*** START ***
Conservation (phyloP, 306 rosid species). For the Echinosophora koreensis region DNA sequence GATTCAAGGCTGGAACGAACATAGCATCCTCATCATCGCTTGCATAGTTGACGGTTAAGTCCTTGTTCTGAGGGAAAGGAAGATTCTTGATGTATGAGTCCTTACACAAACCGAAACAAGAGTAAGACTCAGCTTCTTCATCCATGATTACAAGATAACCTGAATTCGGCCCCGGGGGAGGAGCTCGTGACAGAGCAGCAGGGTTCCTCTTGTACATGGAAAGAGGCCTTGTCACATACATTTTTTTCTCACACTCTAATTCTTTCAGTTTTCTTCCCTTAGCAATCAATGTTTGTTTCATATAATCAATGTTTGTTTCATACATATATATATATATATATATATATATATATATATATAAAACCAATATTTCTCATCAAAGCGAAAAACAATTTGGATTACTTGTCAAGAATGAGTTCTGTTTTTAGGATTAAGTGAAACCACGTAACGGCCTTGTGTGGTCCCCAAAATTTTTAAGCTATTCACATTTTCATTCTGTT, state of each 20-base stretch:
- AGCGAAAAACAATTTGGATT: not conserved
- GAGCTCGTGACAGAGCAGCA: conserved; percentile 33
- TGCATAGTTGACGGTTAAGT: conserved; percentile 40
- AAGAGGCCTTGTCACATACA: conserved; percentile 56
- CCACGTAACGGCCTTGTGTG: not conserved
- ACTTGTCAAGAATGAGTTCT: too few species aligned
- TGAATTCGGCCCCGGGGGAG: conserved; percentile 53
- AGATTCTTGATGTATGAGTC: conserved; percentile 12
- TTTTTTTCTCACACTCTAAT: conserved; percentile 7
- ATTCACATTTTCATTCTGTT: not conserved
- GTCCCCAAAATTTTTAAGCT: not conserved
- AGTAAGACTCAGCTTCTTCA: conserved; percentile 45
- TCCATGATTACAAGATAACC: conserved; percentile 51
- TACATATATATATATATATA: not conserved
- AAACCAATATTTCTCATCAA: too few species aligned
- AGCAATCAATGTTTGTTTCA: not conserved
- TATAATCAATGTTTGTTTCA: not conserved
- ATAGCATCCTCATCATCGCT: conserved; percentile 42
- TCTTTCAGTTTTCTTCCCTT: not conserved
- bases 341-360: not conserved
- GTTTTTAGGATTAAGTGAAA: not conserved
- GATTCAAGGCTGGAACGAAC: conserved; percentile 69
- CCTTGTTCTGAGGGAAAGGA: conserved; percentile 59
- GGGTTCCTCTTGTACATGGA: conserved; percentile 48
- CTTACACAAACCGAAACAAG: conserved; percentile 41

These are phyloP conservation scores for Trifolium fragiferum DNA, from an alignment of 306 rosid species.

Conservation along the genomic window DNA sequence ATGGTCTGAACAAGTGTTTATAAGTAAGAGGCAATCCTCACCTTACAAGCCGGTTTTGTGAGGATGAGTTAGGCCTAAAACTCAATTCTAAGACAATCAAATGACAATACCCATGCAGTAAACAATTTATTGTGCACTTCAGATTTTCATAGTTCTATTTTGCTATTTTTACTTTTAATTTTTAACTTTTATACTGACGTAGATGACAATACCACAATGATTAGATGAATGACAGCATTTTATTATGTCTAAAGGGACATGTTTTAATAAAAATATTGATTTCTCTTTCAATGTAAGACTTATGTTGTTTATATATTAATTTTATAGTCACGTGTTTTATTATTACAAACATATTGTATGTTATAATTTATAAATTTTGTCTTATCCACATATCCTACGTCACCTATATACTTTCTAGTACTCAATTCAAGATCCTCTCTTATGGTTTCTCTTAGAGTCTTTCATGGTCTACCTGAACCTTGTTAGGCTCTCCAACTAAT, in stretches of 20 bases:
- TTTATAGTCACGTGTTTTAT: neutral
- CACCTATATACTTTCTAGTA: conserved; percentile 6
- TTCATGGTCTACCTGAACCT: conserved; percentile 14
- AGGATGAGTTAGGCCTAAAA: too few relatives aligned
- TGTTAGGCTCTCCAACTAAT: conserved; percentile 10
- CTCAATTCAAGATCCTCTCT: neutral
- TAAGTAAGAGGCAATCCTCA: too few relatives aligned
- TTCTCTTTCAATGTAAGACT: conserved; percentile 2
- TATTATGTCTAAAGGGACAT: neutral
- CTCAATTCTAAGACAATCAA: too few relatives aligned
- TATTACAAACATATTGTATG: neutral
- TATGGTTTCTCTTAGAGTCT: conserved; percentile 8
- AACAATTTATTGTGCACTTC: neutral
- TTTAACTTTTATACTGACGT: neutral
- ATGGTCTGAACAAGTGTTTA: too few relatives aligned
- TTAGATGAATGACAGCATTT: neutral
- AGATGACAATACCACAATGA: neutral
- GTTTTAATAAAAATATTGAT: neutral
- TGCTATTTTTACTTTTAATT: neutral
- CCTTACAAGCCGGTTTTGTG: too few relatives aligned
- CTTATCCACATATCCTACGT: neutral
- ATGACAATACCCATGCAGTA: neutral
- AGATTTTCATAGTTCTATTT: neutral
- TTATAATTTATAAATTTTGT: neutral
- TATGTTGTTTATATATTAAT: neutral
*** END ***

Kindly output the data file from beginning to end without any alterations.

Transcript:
Conservation (phyloP, 306 rosid species). For the Echinosophora koreensis region DNA sequence GATTCAAGGCTGGAACGAACATAGCATCCTCATCATCGCTTGCATAGTTGACGGTTAAGTCCTTGTTCTGAGGGAAAGGAAGATTCTTGATGTATGAGTCCTTACACAAACCGAAACAAGAGTAAGACTCAGCTTCTTCATCCATGATTACAAGATAACCTGAATTCGGCCCCGGGGGAGGAGCTCGTGACAGAGCAGCAGGGTTCCTCTTGTACATGGAAAGAGGCCTTGTCACATACATTTTTTTCTCACACTCTAATTCTTTCAGTTTTCTTCCCTTAGCAATCAATGTTTGTTTCATATAATCAATGTTTGTTTCATACATATATATATATATATATATATATATATATATATATAAAACCAATATTTCTCATCAAAGCGAAAAACAATTTGGATTACTTGTCAAGAATGAGTTCTGTTTTTAGGATTAAGTGAAACCACGTAACGGCCTTGTGTGGTCCCCAAAATTTTTAAGCTATTCACATTTTCATTCTGTT, state of each 20-base stretch:
- AGCGAAAAACAATTTGGATT: not conserved
- GAGCTCGTGACAGAGCAGCA: conserved; percentile 33
- TGCATAGTTGACGGTTAAGT: conserved; percentile 40
- AAGAGGCCTTGTCACATACA: conserved; percentile 56
- CCACGTAACGGCCTTGTGTG: not conserved
- ACTTGTCAAGAATGAGTTCT: too few species aligned
- TGAATTCGGCCCCGGGGGAG: conserved; percentile 53
- AGATTCTTGATGTATGAGTC: conserved; percentile 12
- TTTTTTTCTCACACTCTAAT: conserved; percentile 7
- ATTCACATTTTCATTCTGTT: not conserved
- GTCCCCAAAATTTTTAAGCT: not conserved
- AGTAAGACTCAGCTTCTTCA: conserved; percentile 45
- TCCATGATTACAAGATAACC: conserved; percentile 51
- TACATATATATATATATATA: not conserved
- AAACCAATATTTCTCATCAA: too few species aligned
- AGCAATCAATGTTTGTTTCA: not conserved
- TATAATCAATGTTTGTTTCA: not conserved
- ATAGCATCCTCATCATCGCT: conserved; percentile 42
- TCTTTCAGTTTTCTTCCCTT: not conserved
- bases 341-360: not conserved
- GTTTTTAGGATTAAGTGAAA: not conserved
- GATTCAAGGCTGGAACGAAC: conserved; percentile 69
- CCTTGTTCTGAGGGAAAGGA: conserved; percentile 59
- GGGTTCCTCTTGTACATGGA: conserved; percentile 48
- CTTACACAAACCGAAACAAG: conserved; percentile 41

These are phyloP conservation scores for Trifolium fragiferum DNA, from an alignment of 306 rosid species.

Conservation along the genomic window DNA sequence ATGGTCTGAACAAGTGTTTATAAGTAAGAGGCAATCCTCACCTTACAAGCCGGTTTTGTGAGGATGAGTTAGGCCTAAAACTCAATTCTAAGACAATCAAATGACAATACCCATGCAGTAAACAATTTATTGTGCACTTCAGATTTTCATAGTTCTATTTTGCTATTTTTACTTTTAATTTTTAACTTTTATACTGACGTAGATGACAATACCACAATGATTAGATGAATGACAGCATTTTATTATGTCTAAAGGGACATGTTTTAATAAAAATATTGATTTCTCTTTCAATGTAAGACTTATGTTGTTTATATATTAATTTTATAGTCACGTGTTTTATTATTACAAACATATTGTATGTTATAATTTATAAATTTTGTCTTATCCACATATCCTACGTCACCTATATACTTTCTAGTACTCAATTCAAGATCCTCTCTTATGGTTTCTCTTAGAGTCTTTCATGGTCTACCTGAACCTTGTTAGGCTCTCCAACTAAT, in stretches of 20 bases:
- TTTATAGTCACGTGTTTTAT: neutral
- CACCTATATACTTTCTAGTA: conserved; percentile 6
- TTCATGGTCTACCTGAACCT: conserved; percentile 14
- AGGATGAGTTAGGCCTAAAA: too few relatives aligned
- TGTTAGGCTCTCCAACTAAT: conserved; percentile 10
- CTCAATTCAAGATCCTCTCT: neutral
- TAAGTAAGAGGCAATCCTCA: too few relatives aligned
- TTCTCTTTCAATGTAAGACT: conserved; percentile 2
- TATTATGTCTAAAGGGACAT: neutral
- CTCAATTCTAAGACAATCAA: too few relatives aligned
- TATTACAAACATATTGTATG: neutral
- TATGGTTTCTCTTAGAGTCT: conserved; percentile 8
- AACAATTTATTGTGCACTTC: neutral
- TTTAACTTTTATACTGACGT: neutral
- ATGGTCTGAACAAGTGTTTA: too few relatives aligned
- TTAGATGAATGACAGCATTT: neutral
- AGATGACAATACCACAATGA: neutral
- GTTTTAATAAAAATATTGAT: neutral
- TGCTATTTTTACTTTTAATT: neutral
- CCTTACAAGCCGGTTTTGTG: too few relatives aligned
- CTTATCCACATATCCTACGT: neutral
- ATGACAATACCCATGCAGTA: neutral
- AGATTTTCATAGTTCTATTT: neutral
- TTATAATTTATAAATTTTGT: neutral
- TATGTTGTTTATATATTAAT: neutral